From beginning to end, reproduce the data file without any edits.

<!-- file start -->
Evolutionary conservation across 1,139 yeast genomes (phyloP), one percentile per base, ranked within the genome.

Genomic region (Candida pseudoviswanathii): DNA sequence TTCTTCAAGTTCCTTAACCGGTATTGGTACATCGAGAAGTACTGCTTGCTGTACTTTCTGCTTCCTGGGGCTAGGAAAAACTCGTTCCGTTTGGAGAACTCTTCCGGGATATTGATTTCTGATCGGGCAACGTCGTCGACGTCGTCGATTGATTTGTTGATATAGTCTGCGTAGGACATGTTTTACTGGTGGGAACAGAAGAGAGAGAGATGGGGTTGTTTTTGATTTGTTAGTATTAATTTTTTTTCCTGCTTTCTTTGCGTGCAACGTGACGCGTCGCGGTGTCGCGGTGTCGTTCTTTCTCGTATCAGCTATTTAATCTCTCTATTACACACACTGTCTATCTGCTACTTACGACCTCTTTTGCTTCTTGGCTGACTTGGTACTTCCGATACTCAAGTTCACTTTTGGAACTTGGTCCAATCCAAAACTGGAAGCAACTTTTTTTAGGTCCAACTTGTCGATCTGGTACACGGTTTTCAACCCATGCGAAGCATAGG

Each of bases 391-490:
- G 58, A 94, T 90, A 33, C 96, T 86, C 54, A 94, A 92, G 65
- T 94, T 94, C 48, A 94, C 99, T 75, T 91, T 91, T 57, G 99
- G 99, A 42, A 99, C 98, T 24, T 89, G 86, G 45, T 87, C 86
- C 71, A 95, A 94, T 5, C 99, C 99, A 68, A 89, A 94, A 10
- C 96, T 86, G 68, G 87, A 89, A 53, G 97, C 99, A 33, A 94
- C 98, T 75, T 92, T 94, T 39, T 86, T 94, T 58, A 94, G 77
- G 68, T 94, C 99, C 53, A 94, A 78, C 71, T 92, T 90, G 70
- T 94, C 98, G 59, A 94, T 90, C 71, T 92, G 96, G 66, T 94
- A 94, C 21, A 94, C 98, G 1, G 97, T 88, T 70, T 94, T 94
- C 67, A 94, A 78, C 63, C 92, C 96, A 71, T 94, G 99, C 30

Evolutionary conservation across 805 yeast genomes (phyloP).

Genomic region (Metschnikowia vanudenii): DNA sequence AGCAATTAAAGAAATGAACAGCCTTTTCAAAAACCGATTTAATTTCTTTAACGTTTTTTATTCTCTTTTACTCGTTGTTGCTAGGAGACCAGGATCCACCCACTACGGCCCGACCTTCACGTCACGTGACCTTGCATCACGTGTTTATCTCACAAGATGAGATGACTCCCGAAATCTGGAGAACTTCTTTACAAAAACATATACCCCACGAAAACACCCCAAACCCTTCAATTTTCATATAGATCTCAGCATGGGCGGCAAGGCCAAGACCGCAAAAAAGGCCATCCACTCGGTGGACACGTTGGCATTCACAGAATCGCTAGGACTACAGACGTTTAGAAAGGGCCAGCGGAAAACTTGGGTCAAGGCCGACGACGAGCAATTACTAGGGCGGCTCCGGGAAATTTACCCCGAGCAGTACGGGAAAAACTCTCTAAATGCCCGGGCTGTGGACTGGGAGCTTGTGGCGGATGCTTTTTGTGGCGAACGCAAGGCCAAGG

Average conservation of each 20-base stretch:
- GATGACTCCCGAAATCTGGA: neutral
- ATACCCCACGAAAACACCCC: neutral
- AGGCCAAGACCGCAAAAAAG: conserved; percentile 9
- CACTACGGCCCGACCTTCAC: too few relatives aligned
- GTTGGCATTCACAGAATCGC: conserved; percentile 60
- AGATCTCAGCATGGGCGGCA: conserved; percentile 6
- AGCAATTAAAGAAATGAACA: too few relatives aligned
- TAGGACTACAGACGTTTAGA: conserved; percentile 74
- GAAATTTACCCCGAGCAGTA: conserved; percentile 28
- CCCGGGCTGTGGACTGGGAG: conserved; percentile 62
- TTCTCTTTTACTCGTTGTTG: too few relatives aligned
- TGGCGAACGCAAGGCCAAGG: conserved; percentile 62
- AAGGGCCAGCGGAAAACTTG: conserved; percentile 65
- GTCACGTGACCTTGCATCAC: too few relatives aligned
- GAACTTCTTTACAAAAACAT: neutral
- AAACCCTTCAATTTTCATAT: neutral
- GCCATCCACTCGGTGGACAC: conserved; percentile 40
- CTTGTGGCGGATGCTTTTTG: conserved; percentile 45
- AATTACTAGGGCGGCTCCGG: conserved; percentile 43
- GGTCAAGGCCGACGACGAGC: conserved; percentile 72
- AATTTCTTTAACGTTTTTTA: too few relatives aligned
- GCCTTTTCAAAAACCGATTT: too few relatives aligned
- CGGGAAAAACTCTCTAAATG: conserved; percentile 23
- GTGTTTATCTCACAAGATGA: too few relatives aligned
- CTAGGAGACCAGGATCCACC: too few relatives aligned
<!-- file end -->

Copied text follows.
Evolutionary conservation across 1,139 yeast genomes (phyloP), one percentile per base, ranked within the genome.

Genomic region (Candida pseudoviswanathii): DNA sequence TTCTTCAAGTTCCTTAACCGGTATTGGTACATCGAGAAGTACTGCTTGCTGTACTTTCTGCTTCCTGGGGCTAGGAAAAACTCGTTCCGTTTGGAGAACTCTTCCGGGATATTGATTTCTGATCGGGCAACGTCGTCGACGTCGTCGATTGATTTGTTGATATAGTCTGCGTAGGACATGTTTTACTGGTGGGAACAGAAGAGAGAGAGATGGGGTTGTTTTTGATTTGTTAGTATTAATTTTTTTTCCTGCTTTCTTTGCGTGCAACGTGACGCGTCGCGGTGTCGCGGTGTCGTTCTTTCTCGTATCAGCTATTTAATCTCTCTATTACACACACTGTCTATCTGCTACTTACGACCTCTTTTGCTTCTTGGCTGACTTGGTACTTCCGATACTCAAGTTCACTTTTGGAACTTGGTCCAATCCAAAACTGGAAGCAACTTTTTTTAGGTCCAACTTGTCGATCTGGTACACGGTTTTCAACCCATGCGAAGCATAGG

Each of bases 391-490:
- G 58, A 94, T 90, A 33, C 96, T 86, C 54, A 94, A 92, G 65
- T 94, T 94, C 48, A 94, C 99, T 75, T 91, T 91, T 57, G 99
- G 99, A 42, A 99, C 98, T 24, T 89, G 86, G 45, T 87, C 86
- C 71, A 95, A 94, T 5, C 99, C 99, A 68, A 89, A 94, A 10
- C 96, T 86, G 68, G 87, A 89, A 53, G 97, C 99, A 33, A 94
- C 98, T 75, T 92, T 94, T 39, T 86, T 94, T 58, A 94, G 77
- G 68, T 94, C 99, C 53, A 94, A 78, C 71, T 92, T 90, G 70
- T 94, C 98, G 59, A 94, T 90, C 71, T 92, G 96, G 66, T 94
- A 94, C 21, A 94, C 98, G 1, G 97, T 88, T 70, T 94, T 94
- C 67, A 94, A 78, C 63, C 92, C 96, A 71, T 94, G 99, C 30

Evolutionary conservation across 805 yeast genomes (phyloP).

Genomic region (Metschnikowia vanudenii): DNA sequence AGCAATTAAAGAAATGAACAGCCTTTTCAAAAACCGATTTAATTTCTTTAACGTTTTTTATTCTCTTTTACTCGTTGTTGCTAGGAGACCAGGATCCACCCACTACGGCCCGACCTTCACGTCACGTGACCTTGCATCACGTGTTTATCTCACAAGATGAGATGACTCCCGAAATCTGGAGAACTTCTTTACAAAAACATATACCCCACGAAAACACCCCAAACCCTTCAATTTTCATATAGATCTCAGCATGGGCGGCAAGGCCAAGACCGCAAAAAAGGCCATCCACTCGGTGGACACGTTGGCATTCACAGAATCGCTAGGACTACAGACGTTTAGAAAGGGCCAGCGGAAAACTTGGGTCAAGGCCGACGACGAGCAATTACTAGGGCGGCTCCGGGAAATTTACCCCGAGCAGTACGGGAAAAACTCTCTAAATGCCCGGGCTGTGGACTGGGAGCTTGTGGCGGATGCTTTTTGTGGCGAACGCAAGGCCAAGG

Average conservation of each 20-base stretch:
- GATGACTCCCGAAATCTGGA: neutral
- ATACCCCACGAAAACACCCC: neutral
- AGGCCAAGACCGCAAAAAAG: conserved; percentile 9
- CACTACGGCCCGACCTTCAC: too few relatives aligned
- GTTGGCATTCACAGAATCGC: conserved; percentile 60
- AGATCTCAGCATGGGCGGCA: conserved; percentile 6
- AGCAATTAAAGAAATGAACA: too few relatives aligned
- TAGGACTACAGACGTTTAGA: conserved; percentile 74
- GAAATTTACCCCGAGCAGTA: conserved; percentile 28
- CCCGGGCTGTGGACTGGGAG: conserved; percentile 62
- TTCTCTTTTACTCGTTGTTG: too few relatives aligned
- TGGCGAACGCAAGGCCAAGG: conserved; percentile 62
- AAGGGCCAGCGGAAAACTTG: conserved; percentile 65
- GTCACGTGACCTTGCATCAC: too few relatives aligned
- GAACTTCTTTACAAAAACAT: neutral
- AAACCCTTCAATTTTCATAT: neutral
- GCCATCCACTCGGTGGACAC: conserved; percentile 40
- CTTGTGGCGGATGCTTTTTG: conserved; percentile 45
- AATTACTAGGGCGGCTCCGG: conserved; percentile 43
- GGTCAAGGCCGACGACGAGC: conserved; percentile 72
- AATTTCTTTAACGTTTTTTA: too few relatives aligned
- GCCTTTTCAAAAACCGATTT: too few relatives aligned
- CGGGAAAAACTCTCTAAATG: conserved; percentile 23
- GTGTTTATCTCACAAGATGA: too few relatives aligned
- CTAGGAGACCAGGATCCACC: too few relatives aligned